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The HOKA EVO Mafate is the best ultra trail shoe for 2018/19. Find out why.

Posted by John Ellis on

Along with Jim Walmsley and Tim Tollefson, who nailed 1st and CR at Western States and 3rd UTMB respectively in their EVO Mafates, I was lucky enough to be part of the global beta testing team. While nowhere near the standard of these trail gods, I have so far clocked up 660km of mostly hard racing on these bad boys, on a good mix of rocky or hard packed trails, single track, stairs and road, and nabbed the odd podium here and there.

Photo credit: Taylor Ng, GreenRace HK, Viola Shum, Patrick Cheung, John Ellis

The Mafate was HOKA’s first release back in 2009 and was designed as an ultra trail shoe with maximum cushioning. It was great on downhills but rather stiff and clumpy, even later releases like the Mafate Speed 2. The Speedgoat 2 was an excellent long distance workhorse but never felt truly agile and the large footprint area could be clumsy when navigating tricky rocky sections.

This is where the EVO excels. Despite the monster stack height of 33mm / 29mm, which provides excellent cushioning and is a little taller than the Speedgoat 2, it is surprisingly nimble over technical terrain. I could feel a little torsioning when racing around corners at speed, but otherwise, stability is excellent on all surfaces, whether bombing down mud, steep descents or even stairs.

I’m a big fan of EVO’s Vibram Megagrip outsole. It’s super durable and provides excellent grip over wet slick rocks, which are the major slip risk here in Hong Kong. The 5mm lugs also work well in the mud but are also surprisingly smooth and responsive on the road. The Megagrip covers the key ground contact areas, are glued into inlays within the outsole, and I had no problems with separation, which can be an issue with the Challenger ATR series.

The new MATRYX upper is also a winner. While other brands can add heavy overlays, HOKA has woven Kevlar thread into a single piece of engineered mesh. It’s lighter and very durable. No more issues with little toe poke throughs, especially with the wider HOKA last, which is better for Asian runners. Even after 660km, the upper is almost good as new.

What’s not to like about the EVO? It’s really hard to say. It’s lighter and more agile than the Speedgoat 2, while grippier and more durable than the Challenger ATR 4. I’m just as happy doing a 10km road session as a trail miler in the EVOs, though would probably opt for a lighter, more minimal trail shoe for sub-30km races.

There’s always a trade-off between cushioning, responsiveness, weight and durability, but I think HOKA have nailed it with the EVOs, which weigh in at only 272g for US9M size. After almost 700km of running on mostly very hard surfaces underfoot in Hong Kong, I’ve managed to wear down the heel lugs, but the rest of the shoe is still in great condition.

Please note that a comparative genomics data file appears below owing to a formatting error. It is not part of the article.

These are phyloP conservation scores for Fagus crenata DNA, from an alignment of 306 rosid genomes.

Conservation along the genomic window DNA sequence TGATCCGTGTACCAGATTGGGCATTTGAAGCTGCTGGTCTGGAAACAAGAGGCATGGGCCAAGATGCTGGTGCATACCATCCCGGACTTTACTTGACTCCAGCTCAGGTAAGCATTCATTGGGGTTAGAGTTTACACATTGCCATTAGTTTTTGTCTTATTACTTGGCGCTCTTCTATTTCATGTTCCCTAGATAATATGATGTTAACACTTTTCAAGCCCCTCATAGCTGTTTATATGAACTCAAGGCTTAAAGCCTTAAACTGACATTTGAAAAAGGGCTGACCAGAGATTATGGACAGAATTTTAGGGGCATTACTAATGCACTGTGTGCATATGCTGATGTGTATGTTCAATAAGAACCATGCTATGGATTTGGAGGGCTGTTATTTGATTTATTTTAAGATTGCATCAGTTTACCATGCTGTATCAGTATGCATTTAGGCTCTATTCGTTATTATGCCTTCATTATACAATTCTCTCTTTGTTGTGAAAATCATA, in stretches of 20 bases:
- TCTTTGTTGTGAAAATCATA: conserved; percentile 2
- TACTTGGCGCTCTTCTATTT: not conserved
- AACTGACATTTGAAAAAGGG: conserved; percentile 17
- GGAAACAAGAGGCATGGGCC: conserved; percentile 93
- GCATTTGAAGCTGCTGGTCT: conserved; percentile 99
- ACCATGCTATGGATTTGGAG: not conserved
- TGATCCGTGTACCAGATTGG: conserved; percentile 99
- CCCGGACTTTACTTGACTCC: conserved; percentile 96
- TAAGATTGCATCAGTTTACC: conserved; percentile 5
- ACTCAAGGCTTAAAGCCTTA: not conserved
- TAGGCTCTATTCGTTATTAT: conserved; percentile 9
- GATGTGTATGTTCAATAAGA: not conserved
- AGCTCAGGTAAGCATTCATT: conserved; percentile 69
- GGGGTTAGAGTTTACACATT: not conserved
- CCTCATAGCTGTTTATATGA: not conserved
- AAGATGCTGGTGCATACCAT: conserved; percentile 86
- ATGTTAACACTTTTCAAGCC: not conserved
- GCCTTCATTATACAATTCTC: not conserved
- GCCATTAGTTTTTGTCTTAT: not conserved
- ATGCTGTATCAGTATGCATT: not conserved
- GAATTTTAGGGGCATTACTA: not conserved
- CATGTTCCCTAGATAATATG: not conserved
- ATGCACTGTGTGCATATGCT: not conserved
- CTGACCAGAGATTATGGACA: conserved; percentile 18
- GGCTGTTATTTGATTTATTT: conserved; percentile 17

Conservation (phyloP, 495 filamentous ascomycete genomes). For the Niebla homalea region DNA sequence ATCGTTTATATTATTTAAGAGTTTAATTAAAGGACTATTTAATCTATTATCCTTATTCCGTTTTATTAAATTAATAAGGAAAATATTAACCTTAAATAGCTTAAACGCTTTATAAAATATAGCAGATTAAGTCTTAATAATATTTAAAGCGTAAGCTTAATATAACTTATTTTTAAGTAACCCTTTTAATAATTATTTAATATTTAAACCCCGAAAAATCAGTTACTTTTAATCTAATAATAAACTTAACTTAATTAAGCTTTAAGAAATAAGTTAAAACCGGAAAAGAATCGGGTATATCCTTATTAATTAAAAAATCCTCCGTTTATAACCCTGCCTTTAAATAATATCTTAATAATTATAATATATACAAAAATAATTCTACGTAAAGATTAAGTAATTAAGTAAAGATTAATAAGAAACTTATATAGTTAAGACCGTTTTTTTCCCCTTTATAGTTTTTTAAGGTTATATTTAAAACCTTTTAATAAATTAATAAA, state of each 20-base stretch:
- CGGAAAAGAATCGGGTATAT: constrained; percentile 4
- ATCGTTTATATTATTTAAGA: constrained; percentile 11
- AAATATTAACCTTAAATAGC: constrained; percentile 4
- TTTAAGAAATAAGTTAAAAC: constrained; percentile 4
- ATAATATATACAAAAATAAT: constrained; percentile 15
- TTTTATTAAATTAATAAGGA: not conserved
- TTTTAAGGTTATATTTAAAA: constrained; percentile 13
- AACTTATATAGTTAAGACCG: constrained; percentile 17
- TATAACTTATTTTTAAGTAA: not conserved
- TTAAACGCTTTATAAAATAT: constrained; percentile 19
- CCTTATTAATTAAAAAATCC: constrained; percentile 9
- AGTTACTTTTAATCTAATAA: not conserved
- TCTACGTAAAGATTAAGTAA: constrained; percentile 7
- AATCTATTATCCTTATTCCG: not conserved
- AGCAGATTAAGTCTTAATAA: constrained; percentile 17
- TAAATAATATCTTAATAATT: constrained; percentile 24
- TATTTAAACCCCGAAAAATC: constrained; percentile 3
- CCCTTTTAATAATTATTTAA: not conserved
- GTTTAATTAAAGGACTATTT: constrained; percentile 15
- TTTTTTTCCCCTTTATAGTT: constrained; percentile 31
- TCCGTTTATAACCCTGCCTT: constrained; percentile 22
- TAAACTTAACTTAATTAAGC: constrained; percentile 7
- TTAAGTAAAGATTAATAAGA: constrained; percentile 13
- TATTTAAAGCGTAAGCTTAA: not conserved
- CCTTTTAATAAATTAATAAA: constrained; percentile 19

The Men's HOKA EVO Mafate is HK$1,480 and available at Gone Running online here, or come into the shop for expert advice and fitting.


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3 comments

  • I would just ike to follow up on Christopher comment on the crease in the flex zone (in the front of the shoe). I have the the same problem with the Evo Mafates. The upper is simply to stiff and bends like cardboard, causing both chafing and mechanical pressure on the toe joints. After a 100 km in this shoes I am giving them up as I fear they will cause permanent damage. For a 190 euro shoe, this is simply not good enough.

    Erik on
  • Good review John. I love my speedgoat 2s and was really looking forward to trying the EVO Mafates. However, after my first long 25km run in them, I had serious chafing on the top of one of my toes of my left shoe. Unfortunately, when the shoe flexes, there is a crease in the new top which digs into the toe. Wearing a blister pad in the affected area solves the problem but it is not ideal. The shoe size is correct so I think this model just doesn’t work with the shape of my foot.

    Christopher Huang on
  • Thanks for the useful review John. I’ve been using a pair of Speedgoats 2 for the last few months and wondering if my next shoe could be the new Mafate? My feet are wide and I wonder what your thoughts are comparing these two shoes with respect to fitting?

    Guillermo Rocco on

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